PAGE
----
History of the Building
The Northwest Neighborhood Cultural Center has been a fixture in Northwest Portland since it was opened in 1911 as a Christian Science Church. Th›e building housed church activities until 1978 when the building was acquired by the neighborhood and became the Northwest Service Center. The building bustled with outreach organizations such as Loaves and Fishes, Gray Panthers, and Neighbors West/Northwest. At times, fifteen public benefit programs and organizations utilized the building to hold activities and deliver their services to the community.
The building’s new life as a community service center strengthened the character and livability of the neighborhood by providing a space for meetings, workshops, and performances. The large auditorium was used by local, regional, and national performing arts groups.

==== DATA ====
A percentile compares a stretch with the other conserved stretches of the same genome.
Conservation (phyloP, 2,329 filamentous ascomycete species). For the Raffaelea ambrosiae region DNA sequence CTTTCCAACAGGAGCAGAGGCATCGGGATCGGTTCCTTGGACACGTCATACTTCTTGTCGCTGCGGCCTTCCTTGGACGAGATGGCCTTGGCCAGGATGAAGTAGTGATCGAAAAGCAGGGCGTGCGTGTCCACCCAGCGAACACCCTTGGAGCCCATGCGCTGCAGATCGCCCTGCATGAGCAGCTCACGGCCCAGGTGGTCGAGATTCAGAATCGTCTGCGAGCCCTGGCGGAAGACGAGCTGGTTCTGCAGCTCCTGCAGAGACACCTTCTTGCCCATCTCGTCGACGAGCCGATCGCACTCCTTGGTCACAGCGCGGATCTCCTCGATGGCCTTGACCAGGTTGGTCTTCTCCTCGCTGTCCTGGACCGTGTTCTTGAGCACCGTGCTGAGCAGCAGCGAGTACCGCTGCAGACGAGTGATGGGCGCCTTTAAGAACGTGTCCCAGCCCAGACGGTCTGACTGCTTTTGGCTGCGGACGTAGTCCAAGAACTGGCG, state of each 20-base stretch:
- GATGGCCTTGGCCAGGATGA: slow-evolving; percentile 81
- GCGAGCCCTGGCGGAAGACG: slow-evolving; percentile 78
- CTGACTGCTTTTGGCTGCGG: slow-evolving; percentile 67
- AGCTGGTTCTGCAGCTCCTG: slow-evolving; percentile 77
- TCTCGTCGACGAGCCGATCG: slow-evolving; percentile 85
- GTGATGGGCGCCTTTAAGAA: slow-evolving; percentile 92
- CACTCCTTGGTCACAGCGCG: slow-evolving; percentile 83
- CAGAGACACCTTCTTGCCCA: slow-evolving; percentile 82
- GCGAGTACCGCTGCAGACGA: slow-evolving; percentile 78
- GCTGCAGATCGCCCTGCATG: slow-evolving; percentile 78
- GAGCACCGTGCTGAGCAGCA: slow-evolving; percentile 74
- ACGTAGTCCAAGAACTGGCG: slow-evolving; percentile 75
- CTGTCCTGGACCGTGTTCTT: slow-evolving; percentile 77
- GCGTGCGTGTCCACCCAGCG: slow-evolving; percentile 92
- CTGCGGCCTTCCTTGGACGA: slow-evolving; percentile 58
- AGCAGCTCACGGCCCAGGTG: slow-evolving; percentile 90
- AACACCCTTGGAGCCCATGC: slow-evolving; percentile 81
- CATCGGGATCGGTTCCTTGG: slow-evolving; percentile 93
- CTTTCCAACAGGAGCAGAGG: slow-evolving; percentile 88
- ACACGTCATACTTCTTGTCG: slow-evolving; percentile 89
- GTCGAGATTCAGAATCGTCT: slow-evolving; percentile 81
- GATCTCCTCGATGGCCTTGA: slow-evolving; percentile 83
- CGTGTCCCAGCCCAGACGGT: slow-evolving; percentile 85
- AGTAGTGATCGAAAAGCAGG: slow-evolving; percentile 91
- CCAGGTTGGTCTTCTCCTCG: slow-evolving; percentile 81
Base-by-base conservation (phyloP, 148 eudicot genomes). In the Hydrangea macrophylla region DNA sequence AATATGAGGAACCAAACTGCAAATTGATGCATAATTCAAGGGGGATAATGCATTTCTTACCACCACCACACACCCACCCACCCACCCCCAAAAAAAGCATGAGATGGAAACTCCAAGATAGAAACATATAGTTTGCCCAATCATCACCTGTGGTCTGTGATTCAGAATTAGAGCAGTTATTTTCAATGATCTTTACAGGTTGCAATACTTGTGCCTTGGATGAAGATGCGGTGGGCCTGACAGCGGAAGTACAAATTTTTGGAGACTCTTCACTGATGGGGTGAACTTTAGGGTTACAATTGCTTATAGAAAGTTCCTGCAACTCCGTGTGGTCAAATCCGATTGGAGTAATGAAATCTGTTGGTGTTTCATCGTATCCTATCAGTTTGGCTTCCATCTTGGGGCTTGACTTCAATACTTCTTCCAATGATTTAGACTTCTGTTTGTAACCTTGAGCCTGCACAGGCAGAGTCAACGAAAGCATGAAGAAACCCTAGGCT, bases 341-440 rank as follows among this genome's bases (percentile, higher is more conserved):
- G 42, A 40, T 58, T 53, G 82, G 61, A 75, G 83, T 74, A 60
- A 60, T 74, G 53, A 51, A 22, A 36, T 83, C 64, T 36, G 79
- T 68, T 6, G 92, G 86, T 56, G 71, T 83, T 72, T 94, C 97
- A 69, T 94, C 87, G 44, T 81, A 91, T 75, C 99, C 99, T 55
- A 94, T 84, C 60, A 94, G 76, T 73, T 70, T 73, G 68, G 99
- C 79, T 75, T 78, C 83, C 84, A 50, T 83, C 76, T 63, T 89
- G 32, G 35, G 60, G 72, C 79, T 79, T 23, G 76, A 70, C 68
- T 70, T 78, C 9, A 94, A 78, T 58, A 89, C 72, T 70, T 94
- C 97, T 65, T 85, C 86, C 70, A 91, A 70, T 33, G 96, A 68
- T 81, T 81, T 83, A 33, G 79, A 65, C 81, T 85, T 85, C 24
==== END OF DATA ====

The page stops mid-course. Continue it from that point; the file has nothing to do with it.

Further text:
By 1992 the NNCC was struggling to keep its doors open after losing its primary tenant, but in 1993 the Northwest Children’s Theater and School made the NNCC its home. In 2009, the NWCTS began leasing the entire building from which it continues to operate today.
When built, the building was the first Christian Science Church west of the Rocky Mountains. The stately Classical Revival design was that of S.S. Beman, and it was distinguished by the colonnade and majestic domed roof crowning the building. It once housed a 1906 Hook &;Hastings pipe organ with over 2,000 pipes. The dome and skylights overlook an 11,000 square foot auditorium which to this day is filled with enough pews to seat 1000 people. This Northwest gem is currently a landmark on the National Historic Register.
(Information graciously given by Dr. Tanya Lyn March of Slabtown Tours)